Italian poet Giovanni Boccaccio described in great detail the dying process of those who were infected: "In men and women alike, at the beginning of malady, certain swellings, either on the groin or under the armpits… waxed to the bigness of a common apple, others to the size of an egg, some more and some less and these the vulgar named plague-boils. The infected became gravely ill and covered in black boils that oozed blood and pus."

With the spread of the Black Death, the Mongolians were unable to effectively control the remote region they had conquered and revolts occurred and disrupted the production of goods and flow of trade.

The deadly outbreak, paradoxically, led Europe to witness post-pandemic cultural and economic booms.

Labor shortages created a favorable condition for the people in the lower-class, such as peasants, women and laborers and their wages soared.

The shortages of servants, craftsmen, workmen, agricultural workers and laborers gave an advantage to the underprivileged, so they were able to sign lucrative contracts with their employers in return for their manual services.

The municipal health authorities conduct quarantine measures at Shincheonji Church of Jejus in the Namgu district of Daegu Wednesday after a 61-year-old churchgoer was confirmed to have been infected with the coronavirus and considered a 'super spreader'. Dozens of other confirmed cases have since been reported in Daegu and the neighboring North Gyeongsang Province. / Yonhap
The municipal health authorities conduct quarantine measures at Shincheonji Church of Jejus in the Namgu district of Daegu Wednesday after a 61-year-old churchgoer was confirmed to have been infected with the coronavirus and considered a 'super spreader'. Dozens of other confirmed cases have since been reported in Daegu and the neighboring North Gyeongsang Province. / Yonhap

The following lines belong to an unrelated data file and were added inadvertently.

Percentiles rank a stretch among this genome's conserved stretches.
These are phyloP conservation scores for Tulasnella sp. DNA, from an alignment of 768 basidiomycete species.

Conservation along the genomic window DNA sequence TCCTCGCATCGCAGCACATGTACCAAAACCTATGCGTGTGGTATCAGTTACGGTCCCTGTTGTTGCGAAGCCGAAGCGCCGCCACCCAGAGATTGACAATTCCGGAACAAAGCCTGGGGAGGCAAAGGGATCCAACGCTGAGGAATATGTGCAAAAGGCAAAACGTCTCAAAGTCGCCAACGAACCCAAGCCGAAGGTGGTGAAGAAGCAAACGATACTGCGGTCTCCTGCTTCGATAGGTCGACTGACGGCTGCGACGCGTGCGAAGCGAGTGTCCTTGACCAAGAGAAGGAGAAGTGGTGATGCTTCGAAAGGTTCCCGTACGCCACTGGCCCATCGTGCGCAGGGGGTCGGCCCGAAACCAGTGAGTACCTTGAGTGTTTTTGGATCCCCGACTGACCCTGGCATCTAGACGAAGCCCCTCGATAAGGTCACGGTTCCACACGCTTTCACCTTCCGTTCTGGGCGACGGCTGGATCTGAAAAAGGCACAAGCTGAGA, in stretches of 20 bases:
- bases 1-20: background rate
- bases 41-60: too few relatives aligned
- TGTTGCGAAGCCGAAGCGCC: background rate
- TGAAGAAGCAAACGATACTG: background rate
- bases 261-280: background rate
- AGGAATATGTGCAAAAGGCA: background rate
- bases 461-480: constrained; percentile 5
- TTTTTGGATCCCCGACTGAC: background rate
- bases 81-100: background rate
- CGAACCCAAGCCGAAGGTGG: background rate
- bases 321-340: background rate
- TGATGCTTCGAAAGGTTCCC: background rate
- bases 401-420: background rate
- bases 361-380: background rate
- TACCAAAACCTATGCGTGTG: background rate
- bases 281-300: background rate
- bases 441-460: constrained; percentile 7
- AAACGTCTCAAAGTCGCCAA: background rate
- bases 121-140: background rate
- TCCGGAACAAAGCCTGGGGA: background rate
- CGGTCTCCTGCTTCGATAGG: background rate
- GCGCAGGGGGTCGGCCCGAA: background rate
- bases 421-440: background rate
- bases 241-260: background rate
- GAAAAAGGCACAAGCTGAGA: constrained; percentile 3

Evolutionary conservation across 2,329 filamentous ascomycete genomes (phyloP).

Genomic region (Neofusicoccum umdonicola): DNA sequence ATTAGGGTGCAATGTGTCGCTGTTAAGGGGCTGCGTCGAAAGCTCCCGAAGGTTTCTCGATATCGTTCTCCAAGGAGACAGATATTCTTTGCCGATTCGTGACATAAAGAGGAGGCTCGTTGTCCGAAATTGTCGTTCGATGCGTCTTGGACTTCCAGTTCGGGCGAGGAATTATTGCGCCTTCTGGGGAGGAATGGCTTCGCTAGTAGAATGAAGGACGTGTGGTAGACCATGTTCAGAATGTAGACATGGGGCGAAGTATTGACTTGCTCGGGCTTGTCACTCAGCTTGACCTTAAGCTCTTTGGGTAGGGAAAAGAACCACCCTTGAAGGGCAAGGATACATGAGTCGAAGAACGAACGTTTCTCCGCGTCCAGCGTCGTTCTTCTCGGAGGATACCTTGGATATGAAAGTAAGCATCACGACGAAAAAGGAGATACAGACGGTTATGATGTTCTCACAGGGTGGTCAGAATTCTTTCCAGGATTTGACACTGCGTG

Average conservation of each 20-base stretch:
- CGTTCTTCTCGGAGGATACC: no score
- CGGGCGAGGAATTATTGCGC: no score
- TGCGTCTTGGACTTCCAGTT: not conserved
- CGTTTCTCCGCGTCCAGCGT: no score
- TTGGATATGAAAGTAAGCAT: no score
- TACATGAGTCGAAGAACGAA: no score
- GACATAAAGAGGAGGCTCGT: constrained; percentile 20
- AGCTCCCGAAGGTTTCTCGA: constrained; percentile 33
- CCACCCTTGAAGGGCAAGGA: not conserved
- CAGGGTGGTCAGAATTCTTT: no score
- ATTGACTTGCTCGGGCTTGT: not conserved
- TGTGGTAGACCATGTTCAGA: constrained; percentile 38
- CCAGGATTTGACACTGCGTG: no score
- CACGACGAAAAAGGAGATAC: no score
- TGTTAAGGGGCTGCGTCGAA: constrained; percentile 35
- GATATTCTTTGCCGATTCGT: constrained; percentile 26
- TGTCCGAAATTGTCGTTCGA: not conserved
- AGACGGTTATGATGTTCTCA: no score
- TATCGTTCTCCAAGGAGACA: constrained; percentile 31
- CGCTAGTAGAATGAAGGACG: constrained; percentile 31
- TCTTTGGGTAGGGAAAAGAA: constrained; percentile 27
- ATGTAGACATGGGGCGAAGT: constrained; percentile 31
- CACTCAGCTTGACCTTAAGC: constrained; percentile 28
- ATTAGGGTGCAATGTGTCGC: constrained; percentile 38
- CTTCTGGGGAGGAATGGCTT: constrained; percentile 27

'Roaring Twenties'

"Latest research suggests that the Black Death produced a change in the amount of disposable income that was distributed in society: the poor were able to negotiate better agreements with the wealthy, which in turn gave them more spending power. In other words, a greater ability to buy more things," Peter Frankopan, a professor of world history at the University of Oxford, told The Korea Times.

"The shot in the arm to European economies seems to have played a role in the demand for new goods and services, including arts, fashion and food. So the lift-off of culture in Europe from 1350 can plausibly be linked with recovery from the effects of the pandemic."

Wealth redistribution and the drastic demographic and social change in the post-plague Europe had paved the way for an economic upturn.

"Clearly the removal of a significant part of the labor force of a significant part of its primary workers, regardless of which sector they work in, can and does have a dramatic effect on society," said Frankopan. "It also seems to have an impact on the way in which people spend their disposable income, playing a role in galvanizing what came to be known in Europe as the Renaissance."

Frankopan, author of the 2015 global bestseller "The Silk Roads: A New History of the World," said the Spanish flu outbreak in 1918, which is believed to have killed nearly one third of the global population, left a similar lesson for the post-pandemic landscape.

"My research more recently suggested something similar happened after the Spanish flu," he said. "It led to major changes, the distribution and the demographics of many economies around the world. It also seems to have played a part in the expectations of a generation that live through what I've come to be called the Roaring 20s_ a period of exuberance, high spending and relaxed moralities, although charting emotional responses to disease is of course rather hard to do empirically."

He declined to share more details of his findings as his research will be published next year.

Going back to China and the coronavirus, the British historian said, it is difficult to predict accurately how the epidemic disease that has infected over 75,000 globally as of Wednesday, mostly in China, would bring change to the region.

Mentioning the death toll and number of the infected in China, Frankopan said, "That may have a bigger long-term consequence for China's economic and social development in the short term than the infection and mortality rates where the data is still rather unreliable."